Miscellaneous Musings of Luke Shors

“Where the telescope ends the microscope begins, and who can say which has the wider vision?” - Victor Hugo


Cells are Machines

This is a picture taken out of the 2006 Glencoe High School Biology textbook and was one of the texts I analyzed in my thesis. This was the national textbook for the State of California that untold million of students carried around to the detriment of their future back posture.

The textbook boldly claims that 'Cells are microscopic machines'. Not like machines mind you. They simply are machines. What I mean to say is that cells are just little bitty watch gears as pictured above. Got that high school student? It's going to be on the test.

But wait you say, "Cells evolved millions of years prior to any human made machine. Might there be problems in so rigidly equating the two?".

Yes, I'd say to your/my question. Below is a table from my thesis where I highlighted differences between nature (of which cells are a set member) and machines. Note this doesn't quite capture the newest machines on the horizon. But the watch gears pictured above aren't exactly cutting edge technology so lets bracket the neural nets for now. If in fact cells are quite different than human made machines, the more profound question is what are the implications for science students and society at large in being taught to equate the two?

In a thesis, of course, one must substantiate and defend every argument. Not so in a blog post. I wonder then on the long term implications of viewing nature as machine for society? Does this cause us to regard nature as without consciousness? Does this impact the way we function and grow as a society?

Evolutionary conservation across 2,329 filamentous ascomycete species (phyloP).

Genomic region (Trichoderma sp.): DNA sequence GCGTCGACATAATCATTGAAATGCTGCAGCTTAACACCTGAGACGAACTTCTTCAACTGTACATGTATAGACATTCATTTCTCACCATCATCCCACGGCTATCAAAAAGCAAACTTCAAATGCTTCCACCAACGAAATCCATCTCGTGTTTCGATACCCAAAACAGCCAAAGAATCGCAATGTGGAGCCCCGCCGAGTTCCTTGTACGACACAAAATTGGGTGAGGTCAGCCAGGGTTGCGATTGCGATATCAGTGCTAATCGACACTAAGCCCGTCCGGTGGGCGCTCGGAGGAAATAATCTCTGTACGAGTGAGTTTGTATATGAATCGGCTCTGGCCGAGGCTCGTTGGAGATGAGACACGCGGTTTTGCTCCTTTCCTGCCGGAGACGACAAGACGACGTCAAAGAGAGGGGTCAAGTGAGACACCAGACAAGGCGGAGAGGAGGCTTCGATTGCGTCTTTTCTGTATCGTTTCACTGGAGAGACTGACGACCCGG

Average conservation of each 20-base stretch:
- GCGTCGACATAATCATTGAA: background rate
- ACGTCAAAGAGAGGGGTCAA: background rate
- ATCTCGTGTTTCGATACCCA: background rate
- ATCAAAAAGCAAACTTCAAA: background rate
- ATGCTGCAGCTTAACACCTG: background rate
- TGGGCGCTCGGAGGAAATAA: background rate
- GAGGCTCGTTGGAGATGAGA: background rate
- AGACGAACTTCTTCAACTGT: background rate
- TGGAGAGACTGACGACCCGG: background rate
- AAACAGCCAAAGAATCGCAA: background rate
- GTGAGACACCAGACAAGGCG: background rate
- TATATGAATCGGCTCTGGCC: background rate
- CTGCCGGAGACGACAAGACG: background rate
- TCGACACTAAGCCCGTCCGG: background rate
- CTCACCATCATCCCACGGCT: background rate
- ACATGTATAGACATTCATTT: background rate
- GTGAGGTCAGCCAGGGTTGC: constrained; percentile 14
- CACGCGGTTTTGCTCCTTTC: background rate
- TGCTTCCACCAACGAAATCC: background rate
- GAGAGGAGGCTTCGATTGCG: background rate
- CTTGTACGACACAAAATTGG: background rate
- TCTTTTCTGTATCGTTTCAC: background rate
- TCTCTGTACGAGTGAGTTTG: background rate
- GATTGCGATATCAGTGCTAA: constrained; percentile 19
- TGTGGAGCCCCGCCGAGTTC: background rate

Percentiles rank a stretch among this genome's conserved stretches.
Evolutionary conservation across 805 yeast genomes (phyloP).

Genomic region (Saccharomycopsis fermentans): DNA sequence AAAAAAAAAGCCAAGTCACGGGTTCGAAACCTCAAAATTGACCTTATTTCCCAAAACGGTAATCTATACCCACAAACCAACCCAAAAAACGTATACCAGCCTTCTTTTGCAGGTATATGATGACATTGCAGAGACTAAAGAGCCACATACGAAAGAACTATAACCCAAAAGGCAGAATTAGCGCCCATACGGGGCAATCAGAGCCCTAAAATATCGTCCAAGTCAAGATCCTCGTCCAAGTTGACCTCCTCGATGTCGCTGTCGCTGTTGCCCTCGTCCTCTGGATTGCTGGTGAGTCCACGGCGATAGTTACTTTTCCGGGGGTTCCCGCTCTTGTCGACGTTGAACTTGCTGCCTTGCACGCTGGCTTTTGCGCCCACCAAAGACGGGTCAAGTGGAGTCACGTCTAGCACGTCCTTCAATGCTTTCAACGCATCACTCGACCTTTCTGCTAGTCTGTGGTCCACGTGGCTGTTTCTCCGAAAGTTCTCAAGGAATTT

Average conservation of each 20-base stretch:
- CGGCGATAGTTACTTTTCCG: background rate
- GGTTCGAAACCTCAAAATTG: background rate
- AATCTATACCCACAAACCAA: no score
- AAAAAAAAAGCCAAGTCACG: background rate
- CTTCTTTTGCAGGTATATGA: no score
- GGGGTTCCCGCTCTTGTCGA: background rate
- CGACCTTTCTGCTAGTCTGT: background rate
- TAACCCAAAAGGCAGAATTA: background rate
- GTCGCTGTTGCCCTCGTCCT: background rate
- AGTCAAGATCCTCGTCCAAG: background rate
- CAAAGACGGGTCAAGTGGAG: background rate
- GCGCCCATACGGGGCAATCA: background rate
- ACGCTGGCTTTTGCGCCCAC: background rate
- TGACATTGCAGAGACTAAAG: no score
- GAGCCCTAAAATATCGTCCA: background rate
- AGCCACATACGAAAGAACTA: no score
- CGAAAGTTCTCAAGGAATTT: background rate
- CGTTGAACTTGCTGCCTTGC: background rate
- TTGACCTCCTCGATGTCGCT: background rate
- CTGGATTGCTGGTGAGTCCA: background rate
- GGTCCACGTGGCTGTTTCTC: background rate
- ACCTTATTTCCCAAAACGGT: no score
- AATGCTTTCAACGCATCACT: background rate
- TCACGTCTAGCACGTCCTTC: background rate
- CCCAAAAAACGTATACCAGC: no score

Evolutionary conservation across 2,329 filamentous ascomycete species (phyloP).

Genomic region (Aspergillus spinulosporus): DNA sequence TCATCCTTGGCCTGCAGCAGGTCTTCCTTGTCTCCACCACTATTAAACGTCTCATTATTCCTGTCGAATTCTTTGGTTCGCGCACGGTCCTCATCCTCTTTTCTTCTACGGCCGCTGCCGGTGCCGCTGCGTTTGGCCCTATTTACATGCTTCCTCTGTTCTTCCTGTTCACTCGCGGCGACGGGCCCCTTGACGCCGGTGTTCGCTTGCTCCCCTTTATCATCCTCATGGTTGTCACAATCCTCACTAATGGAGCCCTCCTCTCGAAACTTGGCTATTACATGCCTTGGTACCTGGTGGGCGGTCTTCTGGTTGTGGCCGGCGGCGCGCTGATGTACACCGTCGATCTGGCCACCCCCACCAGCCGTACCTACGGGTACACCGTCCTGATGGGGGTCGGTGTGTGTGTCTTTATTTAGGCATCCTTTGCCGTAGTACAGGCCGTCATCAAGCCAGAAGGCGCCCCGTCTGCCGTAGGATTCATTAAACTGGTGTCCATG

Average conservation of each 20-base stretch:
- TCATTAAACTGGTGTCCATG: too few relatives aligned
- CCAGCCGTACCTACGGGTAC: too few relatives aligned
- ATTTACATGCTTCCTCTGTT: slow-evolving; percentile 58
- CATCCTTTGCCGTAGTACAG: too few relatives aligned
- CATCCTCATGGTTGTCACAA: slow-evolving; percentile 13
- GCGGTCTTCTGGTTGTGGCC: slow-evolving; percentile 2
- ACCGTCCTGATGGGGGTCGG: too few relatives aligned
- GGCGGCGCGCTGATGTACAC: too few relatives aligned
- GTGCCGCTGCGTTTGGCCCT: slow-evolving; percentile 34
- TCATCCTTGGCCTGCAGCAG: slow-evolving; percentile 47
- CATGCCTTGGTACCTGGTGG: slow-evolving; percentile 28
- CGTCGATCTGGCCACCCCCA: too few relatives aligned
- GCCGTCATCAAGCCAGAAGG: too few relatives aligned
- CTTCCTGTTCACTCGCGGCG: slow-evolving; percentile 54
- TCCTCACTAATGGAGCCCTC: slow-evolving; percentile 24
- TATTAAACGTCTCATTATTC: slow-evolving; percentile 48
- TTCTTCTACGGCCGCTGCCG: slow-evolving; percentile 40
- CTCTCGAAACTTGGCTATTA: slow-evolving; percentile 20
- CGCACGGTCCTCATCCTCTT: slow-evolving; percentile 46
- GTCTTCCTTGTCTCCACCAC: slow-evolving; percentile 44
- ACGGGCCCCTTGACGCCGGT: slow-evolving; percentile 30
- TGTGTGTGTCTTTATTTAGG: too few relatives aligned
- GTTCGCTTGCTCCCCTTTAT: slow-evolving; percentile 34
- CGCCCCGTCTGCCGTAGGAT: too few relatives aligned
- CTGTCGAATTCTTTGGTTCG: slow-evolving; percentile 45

It's worth remembering it wasn't always this way nor does it have to be this way. Many earlier societies saw nature as fundamentally alive and conscious. It does not seem to be the case that such an animist view can't be reconciled with science. The philosopher Thomas Nagel recently argued that the phenomena of consciousness exists because consciousness is co-extensive with matter. Thus everything participates in consciousness.


About Me

"Not all those who wander are lost" - JRR Tolkinn

I think of myself (as well as aspire to be) a curious person. Curious in a book store, but also curious exploring a new city or meeting a new person. Curious in planned and unplanned moments. In an era where knowledge about the world is both vast and deep, curiosity occasionally strikes me as anathema to expertise. Or, more accurately, if you are curious, best to be curious about some very specific topic. But so far at least, that does not seem to be my path. My professional work is orientated towards start ups as well as international development.

In 2019 I decided to make a more concerted effort to write - hence this site. My blog focuses on science and technology, health research and education. My fiction is of the speculative variety - Science fiction that uses scientific ideas to explore human experiences. Thanks for reading!

People Walking


University of Iowa, BA Philosophy (2000)

Johns Hopkins, MPH (2005)

Johns Hopkins, MBA (2005)

Harvard Graduate School of Education, Ed.D. (2017)


©2018 by Dr. Luke Shors